Tuesday, January 31, 2017

20170131 VR testing night

Cosmic Trip is a beautiful game both technically and visually
This week, we opted to see what's out there in the VR market. We tested approximately 20-30 different games and experiences, looking for ideas on what works, and some already-established best practices (before we waste time stumbling to them on our own dev time).

Of tonight's tests, there were a couple of standout favorites, including Unseen Diplomacy and Cosmic Trip. Cosmic Trip is relatively deep in terms of design, so it's hard to get a real sense of it after just 40 minutes of testing. However, it's a seriously beautiful game, and impressive for what appears to be a small team working on it.

Unseen Diplomacy is a wonderful concept that suffers a little in its execution. That said, for $3 we got our money's worth, at least. When I first heard of room-scale VR, I had wondered how possible it would be to implement this concept, and the team behind UD have proved that it is possible, although it poses a huge number of edge-cases that are complicated to elegantly solve. Still, a lot of fun.

Thursday, January 26, 2017

20170126 - VR Prototype #4 - 8-way movement

A simple representation of our movement system

Tonight we finished the grid-based movement experiment, and are pretty happy with it.

We took the 4-way NSEW movement, and added the points between each of those, allowing full 8-way movement around a series of grid cells.

As it currently stands, you can look in a direction, and press the touchpad to be moved there. We also implemented an overhead map that is placed on your left-hand Vive controller for reference. This actually threw us into a pretty horrendous place that we inexplicably escaped. Something to do with using multiple cameras in a Steam VR scene in Unity. But we escaped, at least! We can hopefully fix this long-term if we come back to it.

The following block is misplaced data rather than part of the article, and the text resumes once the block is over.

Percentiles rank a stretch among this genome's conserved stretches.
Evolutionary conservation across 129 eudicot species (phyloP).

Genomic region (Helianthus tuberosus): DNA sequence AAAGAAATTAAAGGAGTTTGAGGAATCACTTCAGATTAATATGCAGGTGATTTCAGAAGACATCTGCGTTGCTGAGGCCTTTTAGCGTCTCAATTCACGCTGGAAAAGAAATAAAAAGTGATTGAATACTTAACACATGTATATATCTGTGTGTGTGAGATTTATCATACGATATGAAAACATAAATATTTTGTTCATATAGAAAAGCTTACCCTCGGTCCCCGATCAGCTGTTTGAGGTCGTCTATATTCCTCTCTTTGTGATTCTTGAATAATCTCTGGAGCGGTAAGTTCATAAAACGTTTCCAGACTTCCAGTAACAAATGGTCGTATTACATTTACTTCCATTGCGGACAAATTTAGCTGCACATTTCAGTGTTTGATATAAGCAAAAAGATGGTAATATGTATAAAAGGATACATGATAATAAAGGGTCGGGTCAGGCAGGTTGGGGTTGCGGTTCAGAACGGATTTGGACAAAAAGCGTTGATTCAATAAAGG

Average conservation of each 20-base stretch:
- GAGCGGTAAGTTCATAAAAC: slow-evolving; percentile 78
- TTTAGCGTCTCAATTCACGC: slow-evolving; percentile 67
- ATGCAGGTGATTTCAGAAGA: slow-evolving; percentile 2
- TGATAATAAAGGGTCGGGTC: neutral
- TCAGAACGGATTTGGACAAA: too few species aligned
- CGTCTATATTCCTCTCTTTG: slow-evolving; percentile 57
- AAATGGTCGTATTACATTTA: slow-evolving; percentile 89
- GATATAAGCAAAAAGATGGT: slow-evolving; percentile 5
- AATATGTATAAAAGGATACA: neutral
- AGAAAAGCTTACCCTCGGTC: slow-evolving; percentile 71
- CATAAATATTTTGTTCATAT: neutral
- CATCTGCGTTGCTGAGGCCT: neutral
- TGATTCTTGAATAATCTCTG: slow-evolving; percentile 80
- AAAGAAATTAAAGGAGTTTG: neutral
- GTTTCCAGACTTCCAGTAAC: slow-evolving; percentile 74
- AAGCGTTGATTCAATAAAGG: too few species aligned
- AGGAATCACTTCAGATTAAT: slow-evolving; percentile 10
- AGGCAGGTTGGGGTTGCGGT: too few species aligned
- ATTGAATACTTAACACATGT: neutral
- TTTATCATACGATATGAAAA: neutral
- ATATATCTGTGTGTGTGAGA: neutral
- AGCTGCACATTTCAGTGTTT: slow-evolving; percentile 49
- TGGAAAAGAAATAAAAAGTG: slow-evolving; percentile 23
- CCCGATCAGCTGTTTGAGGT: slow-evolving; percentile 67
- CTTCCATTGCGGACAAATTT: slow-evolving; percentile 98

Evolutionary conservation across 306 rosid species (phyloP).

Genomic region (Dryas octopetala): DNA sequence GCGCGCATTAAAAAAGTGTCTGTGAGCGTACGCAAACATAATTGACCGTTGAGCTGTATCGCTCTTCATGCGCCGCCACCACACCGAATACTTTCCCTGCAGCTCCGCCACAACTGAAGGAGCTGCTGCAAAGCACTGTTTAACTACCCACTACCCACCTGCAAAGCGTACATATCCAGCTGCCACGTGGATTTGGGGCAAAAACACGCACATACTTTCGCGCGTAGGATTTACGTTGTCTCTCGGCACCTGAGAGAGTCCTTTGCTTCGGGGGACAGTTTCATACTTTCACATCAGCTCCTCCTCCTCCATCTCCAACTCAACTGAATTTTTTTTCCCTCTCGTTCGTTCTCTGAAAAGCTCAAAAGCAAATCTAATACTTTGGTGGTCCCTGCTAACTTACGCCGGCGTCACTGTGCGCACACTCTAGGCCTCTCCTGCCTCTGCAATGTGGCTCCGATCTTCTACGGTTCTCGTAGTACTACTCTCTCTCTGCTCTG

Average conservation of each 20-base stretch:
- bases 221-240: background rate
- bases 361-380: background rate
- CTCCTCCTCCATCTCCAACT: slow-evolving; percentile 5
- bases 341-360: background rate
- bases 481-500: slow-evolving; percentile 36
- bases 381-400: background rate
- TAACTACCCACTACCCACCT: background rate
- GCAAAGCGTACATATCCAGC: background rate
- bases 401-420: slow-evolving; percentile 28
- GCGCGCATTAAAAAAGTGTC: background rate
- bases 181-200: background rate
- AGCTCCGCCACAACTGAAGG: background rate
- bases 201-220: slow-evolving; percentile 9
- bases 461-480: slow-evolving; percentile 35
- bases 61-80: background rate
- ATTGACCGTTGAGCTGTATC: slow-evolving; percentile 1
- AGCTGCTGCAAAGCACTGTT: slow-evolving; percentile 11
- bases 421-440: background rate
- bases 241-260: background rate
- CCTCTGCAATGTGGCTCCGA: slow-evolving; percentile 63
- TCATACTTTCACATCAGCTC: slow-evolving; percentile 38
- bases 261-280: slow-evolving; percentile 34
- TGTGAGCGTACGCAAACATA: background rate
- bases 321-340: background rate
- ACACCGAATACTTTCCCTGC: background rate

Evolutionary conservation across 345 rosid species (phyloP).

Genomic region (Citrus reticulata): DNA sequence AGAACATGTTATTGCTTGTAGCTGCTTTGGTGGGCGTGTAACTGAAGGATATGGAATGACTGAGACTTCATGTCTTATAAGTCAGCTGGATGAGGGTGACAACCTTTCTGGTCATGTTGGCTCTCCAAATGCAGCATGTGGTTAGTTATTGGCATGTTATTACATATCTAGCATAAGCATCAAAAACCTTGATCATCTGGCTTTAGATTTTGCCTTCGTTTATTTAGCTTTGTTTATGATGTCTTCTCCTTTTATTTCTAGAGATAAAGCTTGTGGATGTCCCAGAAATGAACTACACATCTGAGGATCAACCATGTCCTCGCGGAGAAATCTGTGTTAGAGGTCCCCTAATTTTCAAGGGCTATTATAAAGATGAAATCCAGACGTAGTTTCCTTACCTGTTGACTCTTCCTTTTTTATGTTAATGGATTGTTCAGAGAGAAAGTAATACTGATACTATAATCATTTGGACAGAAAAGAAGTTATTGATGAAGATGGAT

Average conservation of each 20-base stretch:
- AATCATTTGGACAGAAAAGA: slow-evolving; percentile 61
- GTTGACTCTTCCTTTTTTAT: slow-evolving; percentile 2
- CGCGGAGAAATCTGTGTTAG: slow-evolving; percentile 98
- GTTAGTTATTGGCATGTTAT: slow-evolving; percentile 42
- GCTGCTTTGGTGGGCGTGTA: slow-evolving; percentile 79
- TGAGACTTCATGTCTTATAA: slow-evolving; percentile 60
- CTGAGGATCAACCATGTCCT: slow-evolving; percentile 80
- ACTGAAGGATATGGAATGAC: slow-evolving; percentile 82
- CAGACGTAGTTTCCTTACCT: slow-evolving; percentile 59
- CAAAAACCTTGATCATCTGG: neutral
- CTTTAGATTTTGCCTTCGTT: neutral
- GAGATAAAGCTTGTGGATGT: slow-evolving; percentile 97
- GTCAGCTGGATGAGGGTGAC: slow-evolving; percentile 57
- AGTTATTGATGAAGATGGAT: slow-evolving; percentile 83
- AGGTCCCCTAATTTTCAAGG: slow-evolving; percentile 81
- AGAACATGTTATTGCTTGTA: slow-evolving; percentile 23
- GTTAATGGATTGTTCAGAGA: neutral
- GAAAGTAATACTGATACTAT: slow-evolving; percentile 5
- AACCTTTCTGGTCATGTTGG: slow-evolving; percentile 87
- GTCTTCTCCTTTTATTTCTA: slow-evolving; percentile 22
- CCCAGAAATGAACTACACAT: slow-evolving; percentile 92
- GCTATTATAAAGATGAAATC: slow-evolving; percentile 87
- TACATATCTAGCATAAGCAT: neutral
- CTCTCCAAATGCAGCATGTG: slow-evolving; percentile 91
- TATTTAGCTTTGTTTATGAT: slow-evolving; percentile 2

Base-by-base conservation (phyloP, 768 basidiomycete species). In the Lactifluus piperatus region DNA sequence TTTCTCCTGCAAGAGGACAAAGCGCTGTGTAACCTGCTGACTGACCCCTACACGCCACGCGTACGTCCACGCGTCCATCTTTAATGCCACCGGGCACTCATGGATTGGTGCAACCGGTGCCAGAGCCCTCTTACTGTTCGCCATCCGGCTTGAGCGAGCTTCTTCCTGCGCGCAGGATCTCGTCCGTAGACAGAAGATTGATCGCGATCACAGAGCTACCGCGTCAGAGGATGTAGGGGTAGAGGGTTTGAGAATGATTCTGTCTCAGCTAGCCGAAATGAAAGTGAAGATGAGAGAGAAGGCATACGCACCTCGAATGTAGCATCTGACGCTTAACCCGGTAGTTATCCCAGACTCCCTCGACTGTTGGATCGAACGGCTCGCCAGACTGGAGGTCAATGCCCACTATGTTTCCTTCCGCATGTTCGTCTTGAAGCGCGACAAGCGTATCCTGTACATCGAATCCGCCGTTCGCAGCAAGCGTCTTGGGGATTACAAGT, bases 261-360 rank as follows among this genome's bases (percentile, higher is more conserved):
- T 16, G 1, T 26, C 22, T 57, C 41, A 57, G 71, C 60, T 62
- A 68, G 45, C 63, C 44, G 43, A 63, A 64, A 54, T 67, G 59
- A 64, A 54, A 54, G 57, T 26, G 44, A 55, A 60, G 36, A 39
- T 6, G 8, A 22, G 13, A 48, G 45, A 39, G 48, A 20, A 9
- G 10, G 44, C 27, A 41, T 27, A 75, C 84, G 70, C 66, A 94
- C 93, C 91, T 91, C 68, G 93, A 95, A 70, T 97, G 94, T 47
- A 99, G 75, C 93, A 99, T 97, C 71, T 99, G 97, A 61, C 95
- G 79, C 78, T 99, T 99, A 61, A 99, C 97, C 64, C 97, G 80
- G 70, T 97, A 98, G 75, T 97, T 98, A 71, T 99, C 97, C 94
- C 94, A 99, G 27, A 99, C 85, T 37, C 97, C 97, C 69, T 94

This is the most impressive prototype so far, especially after just 6 hours of experimentation. We'll likely iterate more on this one after finishing our current schedule of experiments.

Tuesday, January 24, 2017

20170124 - VR prototype #4 - Point-based movement

Rough example of this movement system

This prototype was a simple concept that proved challenging due to initially not understanding how SteamVR tracks Y movement on the headset, but we got there in the end.

This experiment was based on a series of cells on a grid, allowing the player to point to a cell and move there. Sort of like being the king piece on a chess board - eight cells surround your cell, and you may choose which one to move to.

Tonight's progress got us to 4-way movement (North, South, East, West).

Sunday, January 22, 2017

20170122 Multiple linear regression using backward elimination

Today I performed a multiple linear regression using backward elimination, which is the next section on the Machine Learning course I've been following.

This course is a little too low on theory for my liking. I'm performing a lot of impressive actions, but I lack the context on how they work or what they are really 'for'. Still, it's something fun to tinker with.

Thursday, January 19, 2017

20170119 - VR prototype #3 - Physics rowboat

Prototype #3 was a test of physics-based implementation of movement through the water. We used the same scene as #2.

This experiment involved tracking the two oars we had created for the boat, and monitoring when they were in water. Beyond that, it was a (relatively) simple case of reflecting boat movement in whichever way the oars had moved. Again, this worked surprisingly well. We also ran into an incredible bug whereby if water friction was too low, and you could really ramp up quite horrifying speeds. It was fun, though!

Tuesday, January 17, 2017

20170117 VR prototype #2 - Rowboat

Tonight we started our second set of locomotion prototypes. We started by creating a simple wooden boat in the middle of open water in a Unity scene, with a few trees scattered around to behave as way-points.

Prototype #2 involved implementing a rowing-machine method of method, akin to what you might find in a gym. The system was 'reach forward, pull triggers and pull back towards chest, release triggers' to calculate movement. It took a little longer than we might have liked, but it worked alright after a few hours of tinkering.

Monday, January 16, 2017

20170116 LAMP + Web server VM

I think this is maybe the second time in my life that I've successfully started the Apache service...

Tonight I:

  • Installed LAMP stack on my Linux Mint VM